Yeah look great article and hits the nail on the head. It's not all or nothing, it's incremental and give your self 6 months or even a year to see great lasting results. My self I've lost 15 kg and on track to loose 5 more (20kg total) and training for a marathon. I did this w/o gym membership, PT or crazy diet plan. My advice is setting up your environment for success, have your dumb bells lying around so you can trip over them, have a fitness ball handy so you can do some quick bench presses when you 5 minutes to kill. The more exercise you do the less stress you have and your brain quickly associates these mini work outs and stretching with stress reduction, where in the past my brain was hard wired to seek out sugar specifically ferrero rochers.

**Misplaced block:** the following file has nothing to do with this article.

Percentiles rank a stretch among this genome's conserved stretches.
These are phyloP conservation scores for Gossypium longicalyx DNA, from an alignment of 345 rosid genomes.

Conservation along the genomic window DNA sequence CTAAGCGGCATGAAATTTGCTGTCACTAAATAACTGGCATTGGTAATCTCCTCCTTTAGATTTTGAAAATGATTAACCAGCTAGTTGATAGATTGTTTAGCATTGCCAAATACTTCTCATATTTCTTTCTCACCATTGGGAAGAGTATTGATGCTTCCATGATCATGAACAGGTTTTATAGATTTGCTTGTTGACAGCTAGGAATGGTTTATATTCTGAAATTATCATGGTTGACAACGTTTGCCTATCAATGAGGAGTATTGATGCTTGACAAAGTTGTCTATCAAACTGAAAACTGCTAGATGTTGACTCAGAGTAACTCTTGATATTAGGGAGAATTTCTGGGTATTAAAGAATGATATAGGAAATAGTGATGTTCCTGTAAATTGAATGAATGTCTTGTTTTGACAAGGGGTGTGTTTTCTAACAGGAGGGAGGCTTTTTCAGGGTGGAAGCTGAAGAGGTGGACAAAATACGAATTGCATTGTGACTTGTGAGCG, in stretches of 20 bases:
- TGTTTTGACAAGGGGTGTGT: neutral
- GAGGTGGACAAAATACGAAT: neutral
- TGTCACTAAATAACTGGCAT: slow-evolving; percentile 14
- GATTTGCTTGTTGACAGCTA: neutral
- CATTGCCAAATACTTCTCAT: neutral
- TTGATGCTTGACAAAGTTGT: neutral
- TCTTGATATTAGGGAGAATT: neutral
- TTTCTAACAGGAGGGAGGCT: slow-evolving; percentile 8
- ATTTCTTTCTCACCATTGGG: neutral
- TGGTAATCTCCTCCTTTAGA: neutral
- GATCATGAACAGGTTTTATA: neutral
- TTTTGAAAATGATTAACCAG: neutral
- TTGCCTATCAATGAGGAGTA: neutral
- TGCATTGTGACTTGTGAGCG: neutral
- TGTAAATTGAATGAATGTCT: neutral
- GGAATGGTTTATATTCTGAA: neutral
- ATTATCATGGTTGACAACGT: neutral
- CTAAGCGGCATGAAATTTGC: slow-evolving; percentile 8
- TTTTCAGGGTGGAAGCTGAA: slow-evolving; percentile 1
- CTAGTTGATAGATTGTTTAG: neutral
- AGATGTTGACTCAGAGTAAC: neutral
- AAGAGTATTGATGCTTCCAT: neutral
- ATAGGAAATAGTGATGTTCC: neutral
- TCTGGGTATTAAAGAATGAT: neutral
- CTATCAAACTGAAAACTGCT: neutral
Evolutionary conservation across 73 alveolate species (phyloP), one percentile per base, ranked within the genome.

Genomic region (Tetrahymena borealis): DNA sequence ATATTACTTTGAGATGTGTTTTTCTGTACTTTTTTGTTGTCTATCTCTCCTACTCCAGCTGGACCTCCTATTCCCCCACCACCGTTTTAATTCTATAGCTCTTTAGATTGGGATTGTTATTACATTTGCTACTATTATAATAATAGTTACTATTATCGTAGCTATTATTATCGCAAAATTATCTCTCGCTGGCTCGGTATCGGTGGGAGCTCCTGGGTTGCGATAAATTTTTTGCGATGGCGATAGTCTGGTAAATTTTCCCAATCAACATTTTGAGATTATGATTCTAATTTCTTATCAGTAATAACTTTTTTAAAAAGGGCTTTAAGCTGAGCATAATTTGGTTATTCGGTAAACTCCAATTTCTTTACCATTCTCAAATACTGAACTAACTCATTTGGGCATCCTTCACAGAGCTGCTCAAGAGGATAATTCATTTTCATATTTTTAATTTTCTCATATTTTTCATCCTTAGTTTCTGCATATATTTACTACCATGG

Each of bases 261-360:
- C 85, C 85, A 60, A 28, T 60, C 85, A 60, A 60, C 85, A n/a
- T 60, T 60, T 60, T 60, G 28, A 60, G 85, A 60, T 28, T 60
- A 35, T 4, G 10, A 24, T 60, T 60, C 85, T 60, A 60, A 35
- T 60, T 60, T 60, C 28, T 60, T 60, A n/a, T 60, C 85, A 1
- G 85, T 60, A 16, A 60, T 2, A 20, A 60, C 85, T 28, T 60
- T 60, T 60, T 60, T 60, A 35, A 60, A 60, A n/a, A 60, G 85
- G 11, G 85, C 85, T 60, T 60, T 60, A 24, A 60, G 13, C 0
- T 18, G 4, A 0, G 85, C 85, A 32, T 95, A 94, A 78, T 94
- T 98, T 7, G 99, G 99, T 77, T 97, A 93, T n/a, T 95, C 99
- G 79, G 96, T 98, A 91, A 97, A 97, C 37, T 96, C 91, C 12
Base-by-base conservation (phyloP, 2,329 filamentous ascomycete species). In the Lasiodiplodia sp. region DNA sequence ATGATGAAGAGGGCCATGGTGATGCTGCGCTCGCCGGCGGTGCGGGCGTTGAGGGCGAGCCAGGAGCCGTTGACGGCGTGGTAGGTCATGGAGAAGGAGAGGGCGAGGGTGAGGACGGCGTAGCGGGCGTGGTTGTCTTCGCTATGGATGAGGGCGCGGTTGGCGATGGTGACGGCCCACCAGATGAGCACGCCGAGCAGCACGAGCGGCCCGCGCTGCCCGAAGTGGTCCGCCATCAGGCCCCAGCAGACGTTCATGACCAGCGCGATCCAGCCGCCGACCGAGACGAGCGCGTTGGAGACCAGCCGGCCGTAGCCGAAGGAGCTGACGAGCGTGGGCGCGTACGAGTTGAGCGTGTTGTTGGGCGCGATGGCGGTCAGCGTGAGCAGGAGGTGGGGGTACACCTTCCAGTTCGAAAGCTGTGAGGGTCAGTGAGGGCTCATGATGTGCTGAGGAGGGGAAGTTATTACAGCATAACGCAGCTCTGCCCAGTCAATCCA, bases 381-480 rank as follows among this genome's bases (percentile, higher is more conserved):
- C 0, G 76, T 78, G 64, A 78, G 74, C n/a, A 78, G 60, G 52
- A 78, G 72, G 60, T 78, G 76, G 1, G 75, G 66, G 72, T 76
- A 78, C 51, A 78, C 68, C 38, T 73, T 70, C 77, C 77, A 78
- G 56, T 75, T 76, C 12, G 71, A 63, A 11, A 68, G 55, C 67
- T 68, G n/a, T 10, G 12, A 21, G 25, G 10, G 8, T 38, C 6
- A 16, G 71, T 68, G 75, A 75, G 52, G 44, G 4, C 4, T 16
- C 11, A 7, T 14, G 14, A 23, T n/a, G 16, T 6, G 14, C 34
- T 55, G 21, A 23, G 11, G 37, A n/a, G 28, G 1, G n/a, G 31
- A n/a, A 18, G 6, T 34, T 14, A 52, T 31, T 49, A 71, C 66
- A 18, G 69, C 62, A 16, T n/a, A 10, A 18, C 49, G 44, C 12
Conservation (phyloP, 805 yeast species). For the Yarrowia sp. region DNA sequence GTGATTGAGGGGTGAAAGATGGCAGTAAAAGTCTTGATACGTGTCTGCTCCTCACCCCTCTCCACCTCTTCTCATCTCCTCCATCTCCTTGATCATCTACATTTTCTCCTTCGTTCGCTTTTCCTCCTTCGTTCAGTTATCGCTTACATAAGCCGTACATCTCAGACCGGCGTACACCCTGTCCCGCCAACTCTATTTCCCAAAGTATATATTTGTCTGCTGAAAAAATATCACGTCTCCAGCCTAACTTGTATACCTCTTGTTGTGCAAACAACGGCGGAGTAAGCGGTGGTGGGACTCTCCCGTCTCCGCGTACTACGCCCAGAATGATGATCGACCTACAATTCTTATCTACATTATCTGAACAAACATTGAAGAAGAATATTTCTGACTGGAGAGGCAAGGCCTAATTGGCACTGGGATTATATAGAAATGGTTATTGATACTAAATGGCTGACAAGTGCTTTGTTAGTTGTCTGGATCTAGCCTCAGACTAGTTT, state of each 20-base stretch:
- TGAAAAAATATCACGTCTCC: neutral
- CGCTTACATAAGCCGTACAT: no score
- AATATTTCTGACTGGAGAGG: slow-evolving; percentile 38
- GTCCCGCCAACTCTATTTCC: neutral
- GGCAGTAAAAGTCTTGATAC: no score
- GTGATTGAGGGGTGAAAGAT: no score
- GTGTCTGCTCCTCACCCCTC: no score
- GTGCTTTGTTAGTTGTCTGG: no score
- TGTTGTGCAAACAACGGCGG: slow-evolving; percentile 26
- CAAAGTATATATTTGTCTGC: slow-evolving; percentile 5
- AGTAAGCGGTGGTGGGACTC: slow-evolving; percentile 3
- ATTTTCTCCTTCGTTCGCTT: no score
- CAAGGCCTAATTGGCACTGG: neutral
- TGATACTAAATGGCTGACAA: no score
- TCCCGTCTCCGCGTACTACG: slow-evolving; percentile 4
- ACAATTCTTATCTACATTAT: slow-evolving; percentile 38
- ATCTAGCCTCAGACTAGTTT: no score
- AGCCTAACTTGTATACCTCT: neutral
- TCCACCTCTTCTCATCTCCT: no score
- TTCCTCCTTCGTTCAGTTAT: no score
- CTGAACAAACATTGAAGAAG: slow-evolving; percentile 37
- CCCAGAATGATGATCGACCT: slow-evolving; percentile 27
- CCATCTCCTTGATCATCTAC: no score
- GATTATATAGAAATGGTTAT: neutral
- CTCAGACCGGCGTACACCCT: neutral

On another note, I got my basic diet advice from "in defence of food" by Micheal Pollan. Follow the mantra of "eat, not to much, mainly plants". Or his book "cooked" where he interviews a food marketer and asks, if you wanted to stop obesity in this food marketed world how, would you do it. The food marketer. "It would be easy, just cook and prepare all your food your self."

    As simple and dumb as it sound it worked a treat. You just become more conscious of what your eating and you appreciate smaller quantities, with more flavor.

    Diet, diet, diet - did I mention diet. You will lose far more weight to start with by eating properly & less. Cut out the sugar and reduce the carbs. Avoid high fructose fruits & processed foods. Eat lots of vegetables. Drink lots of water. Eat good fats. Try intermittent fasting and the kilos will just fall off unless you have a medical condition that causes you to be overweight.

    Then as you lose weight and burn off the fat, you'll feel better, lighter, stronger and, of course, more motivated to get out there and exercise. But exercise on its own won't make much difference, unless it's high intensity and you do it very regularly.

    Carb Nite.

    This article is everything I've been looking for, thank you, thank you thank you thank you.